Monday, 1 October 2018

The Black Lillies – Stranger to Me, album review


Just ahead of National Poetry Day here in the UK and its theme of 'Change', The Black Lillies' latest album reflects what has and hasn't - for the former, the band is noticeably without vocalist Trish Gene Brady who was/is a fine singer, and for the latter the band has retained its touchstone of countrified and excellent musicality, not least exemplified in a mix of rock roots and west coast sensibilities.

I first came across the band with the debut album Whiskey Angel and have been a fan ever since [see previous reviews here]. Other reviews of this latest out there have invoked a range of those west coast influences, but I think it suffices to say the vocal harmonies are sublime, and never cloying.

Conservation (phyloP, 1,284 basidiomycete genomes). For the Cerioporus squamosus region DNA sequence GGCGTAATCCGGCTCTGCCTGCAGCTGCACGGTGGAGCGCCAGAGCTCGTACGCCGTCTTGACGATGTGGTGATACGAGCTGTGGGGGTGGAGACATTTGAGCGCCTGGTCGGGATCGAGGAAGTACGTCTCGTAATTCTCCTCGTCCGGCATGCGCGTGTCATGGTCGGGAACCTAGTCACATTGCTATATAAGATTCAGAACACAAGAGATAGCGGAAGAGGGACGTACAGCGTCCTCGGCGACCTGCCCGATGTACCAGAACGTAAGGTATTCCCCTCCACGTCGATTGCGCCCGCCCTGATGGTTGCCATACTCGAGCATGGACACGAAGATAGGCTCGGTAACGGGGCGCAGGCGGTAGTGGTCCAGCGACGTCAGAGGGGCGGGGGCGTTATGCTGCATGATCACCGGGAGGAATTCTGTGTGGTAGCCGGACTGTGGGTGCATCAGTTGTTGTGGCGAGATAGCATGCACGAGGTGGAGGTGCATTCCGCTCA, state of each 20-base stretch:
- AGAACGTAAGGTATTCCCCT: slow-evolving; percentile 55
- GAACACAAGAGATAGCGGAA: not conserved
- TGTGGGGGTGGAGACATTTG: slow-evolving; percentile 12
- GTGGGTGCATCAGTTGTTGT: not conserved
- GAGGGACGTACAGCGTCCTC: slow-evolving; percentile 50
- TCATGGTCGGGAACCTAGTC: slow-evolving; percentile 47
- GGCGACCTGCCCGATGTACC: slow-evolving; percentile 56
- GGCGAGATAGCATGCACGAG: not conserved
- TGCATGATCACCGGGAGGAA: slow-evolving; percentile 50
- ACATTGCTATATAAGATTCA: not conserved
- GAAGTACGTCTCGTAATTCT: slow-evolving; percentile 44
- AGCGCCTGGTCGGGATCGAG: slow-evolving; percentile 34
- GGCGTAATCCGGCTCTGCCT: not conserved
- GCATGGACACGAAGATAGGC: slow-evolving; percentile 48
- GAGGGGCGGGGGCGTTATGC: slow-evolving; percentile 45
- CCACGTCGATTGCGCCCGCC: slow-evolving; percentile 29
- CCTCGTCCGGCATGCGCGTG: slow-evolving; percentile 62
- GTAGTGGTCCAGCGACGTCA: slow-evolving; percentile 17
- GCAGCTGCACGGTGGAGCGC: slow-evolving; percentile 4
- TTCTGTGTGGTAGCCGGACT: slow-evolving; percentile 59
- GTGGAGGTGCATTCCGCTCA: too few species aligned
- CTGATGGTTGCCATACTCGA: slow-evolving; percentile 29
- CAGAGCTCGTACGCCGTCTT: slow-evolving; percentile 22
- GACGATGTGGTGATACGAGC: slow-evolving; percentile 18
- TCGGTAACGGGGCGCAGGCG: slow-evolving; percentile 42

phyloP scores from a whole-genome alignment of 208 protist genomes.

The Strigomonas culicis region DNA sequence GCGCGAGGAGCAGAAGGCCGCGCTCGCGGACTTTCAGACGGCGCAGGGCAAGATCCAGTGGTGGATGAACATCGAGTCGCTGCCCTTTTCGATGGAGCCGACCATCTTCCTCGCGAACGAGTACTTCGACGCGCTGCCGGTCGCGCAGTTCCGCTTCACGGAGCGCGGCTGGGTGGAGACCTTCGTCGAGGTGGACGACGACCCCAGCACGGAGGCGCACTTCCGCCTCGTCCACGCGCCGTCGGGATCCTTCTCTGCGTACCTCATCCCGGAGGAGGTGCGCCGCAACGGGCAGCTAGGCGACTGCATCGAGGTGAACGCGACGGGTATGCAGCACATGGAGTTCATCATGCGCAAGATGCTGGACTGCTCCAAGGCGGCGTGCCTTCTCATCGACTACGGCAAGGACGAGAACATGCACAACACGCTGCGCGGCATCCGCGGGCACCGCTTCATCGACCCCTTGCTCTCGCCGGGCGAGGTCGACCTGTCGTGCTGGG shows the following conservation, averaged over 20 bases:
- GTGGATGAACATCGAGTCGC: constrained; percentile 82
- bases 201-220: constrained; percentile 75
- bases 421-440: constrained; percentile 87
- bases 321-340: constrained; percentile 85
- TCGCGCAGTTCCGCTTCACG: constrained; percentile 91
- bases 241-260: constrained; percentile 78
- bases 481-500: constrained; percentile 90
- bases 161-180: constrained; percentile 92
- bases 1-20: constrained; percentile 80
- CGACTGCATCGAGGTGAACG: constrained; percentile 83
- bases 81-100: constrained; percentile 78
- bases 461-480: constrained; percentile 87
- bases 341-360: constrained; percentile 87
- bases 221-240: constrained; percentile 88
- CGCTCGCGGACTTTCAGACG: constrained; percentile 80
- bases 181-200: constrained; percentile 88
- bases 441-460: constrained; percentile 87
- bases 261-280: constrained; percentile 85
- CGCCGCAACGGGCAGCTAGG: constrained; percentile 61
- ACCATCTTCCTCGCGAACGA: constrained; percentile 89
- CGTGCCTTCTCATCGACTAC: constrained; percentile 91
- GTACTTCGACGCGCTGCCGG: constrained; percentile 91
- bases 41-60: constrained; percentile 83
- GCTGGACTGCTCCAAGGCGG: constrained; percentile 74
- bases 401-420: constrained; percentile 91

What we have on this album is the basics of sweet songwriting and tight performance - and those harmonies holding it all together. And when I use an adjective like 'sweet' this isn't about being syrupy - it is also the spot where a rootsier sound and pace is nonetheless honeyed in its tastiness.

Stepping outside the metaphoric, songs like Weighting deliver that pace refined by the harmony vocal one can't avoid mentioning, and following ballad Out of the Blue is as plaintively fetching as musical history's preceding lineage which clearly influences, thankfully. Don't Be Afraid and River Rolls posit those Country roots that have also always been a welcome feature of the band's sound. Earthquake is a vocal ensemble gem.

This is by and large pretty music. Always loved such and always will.

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